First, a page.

by Patricia Highsmith
Finished August 17, 2010
"Society's law was lax compared to the law of conscience."
I love Alfred Hitchcock's movie Strangers on a Train. It's suspenseful and has that crazy out-of-control merry-go-round scene at the end. Patricia Highsmith's book is the source of Hitchcock's film, of course. But it's a different experience altogether.
To me, there was no suspense. It could have been that having seen the movie, I wasn't surprised by much in the book, even though there were many plot differences. I think, instead, it was that the book was about the psychology of the two "strangers." It's about the psychology of guilt and about man's capacity for evil.
Charles Bruno (Bruno Anthony in the film) is the psychopath - the one who comes up with the double-murder scheme. He kills Guy Haines' awful wife in exchange for Guy killing his overbearing father. The perfect murder, argues Bruno, because neither has a motive nor any connection to his victim.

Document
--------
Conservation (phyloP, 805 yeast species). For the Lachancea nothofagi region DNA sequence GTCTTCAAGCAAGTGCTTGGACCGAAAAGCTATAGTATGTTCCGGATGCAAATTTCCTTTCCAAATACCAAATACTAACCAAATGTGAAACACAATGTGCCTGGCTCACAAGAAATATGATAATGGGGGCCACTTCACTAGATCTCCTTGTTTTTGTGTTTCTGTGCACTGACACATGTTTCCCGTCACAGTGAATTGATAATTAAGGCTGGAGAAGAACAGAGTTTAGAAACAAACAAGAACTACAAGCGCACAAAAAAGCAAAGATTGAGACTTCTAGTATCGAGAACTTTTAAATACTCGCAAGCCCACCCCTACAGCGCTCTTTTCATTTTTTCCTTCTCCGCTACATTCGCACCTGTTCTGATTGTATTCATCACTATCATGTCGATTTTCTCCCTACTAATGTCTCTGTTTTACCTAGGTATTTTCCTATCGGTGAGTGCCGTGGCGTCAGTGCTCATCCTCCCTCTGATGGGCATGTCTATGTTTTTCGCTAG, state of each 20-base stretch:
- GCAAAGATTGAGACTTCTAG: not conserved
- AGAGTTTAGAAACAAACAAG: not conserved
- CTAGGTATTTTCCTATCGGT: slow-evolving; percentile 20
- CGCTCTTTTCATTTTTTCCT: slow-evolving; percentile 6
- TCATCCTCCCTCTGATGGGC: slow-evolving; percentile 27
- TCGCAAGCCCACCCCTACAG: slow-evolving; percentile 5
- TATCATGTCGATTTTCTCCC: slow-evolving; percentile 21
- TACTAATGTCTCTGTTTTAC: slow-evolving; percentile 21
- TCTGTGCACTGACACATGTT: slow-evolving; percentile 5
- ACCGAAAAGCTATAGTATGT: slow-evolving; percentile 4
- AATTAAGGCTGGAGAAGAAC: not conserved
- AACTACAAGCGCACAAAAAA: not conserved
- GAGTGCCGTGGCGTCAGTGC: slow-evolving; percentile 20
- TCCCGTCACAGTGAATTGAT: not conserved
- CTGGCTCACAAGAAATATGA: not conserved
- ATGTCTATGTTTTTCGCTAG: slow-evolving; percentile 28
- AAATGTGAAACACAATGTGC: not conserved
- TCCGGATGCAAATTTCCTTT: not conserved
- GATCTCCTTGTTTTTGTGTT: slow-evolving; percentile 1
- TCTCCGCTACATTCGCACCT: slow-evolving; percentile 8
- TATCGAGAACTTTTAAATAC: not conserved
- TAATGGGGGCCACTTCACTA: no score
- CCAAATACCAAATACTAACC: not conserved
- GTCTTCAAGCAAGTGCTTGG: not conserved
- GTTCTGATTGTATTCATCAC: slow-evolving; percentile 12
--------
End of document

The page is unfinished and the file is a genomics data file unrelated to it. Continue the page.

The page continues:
But Bruno is such a nutcase and so infatuated with Haines that he cannot leave him alone. He makes connection after connection which leaves a fairly easy trail for the detective. While Highsmith doesn't explicity reveal Charles Bruno as a homosexual, he seems to be unusually fond of Guy. It's mentioned on more than one occasion by other characters that Bruno, "hates women." The only women that find favor with Bruno are his mother and Guy's new wife Anne. He likes Anne because she belongs to Guy.
"'...I like you Guy! I really do!' The wistful face pled with Guy to say he liked him, too. The lonliness in those tiny, tortured eyes!"
It's been a while since I've seen Hitchock's Strangers on a Train, but I remember Bruno as being rather charming and slick. The book's Bruno is an alcoholic lout. He's annoying and thrusts himself into Guy's life even after the deal is done.
The most horrifying part of the story is the thought that a stalker like Charles Bruno could so easily ruin one's life. Highsmith's story consisted more of Guy's and Bruno's thoughts than a straight narrative. While this created a very fitting uneasy feeling for the reader, it also made the book a little difficult to read.
I liked the book a lot, but not as much as the movie. However, they are two different things. Both are pretty great.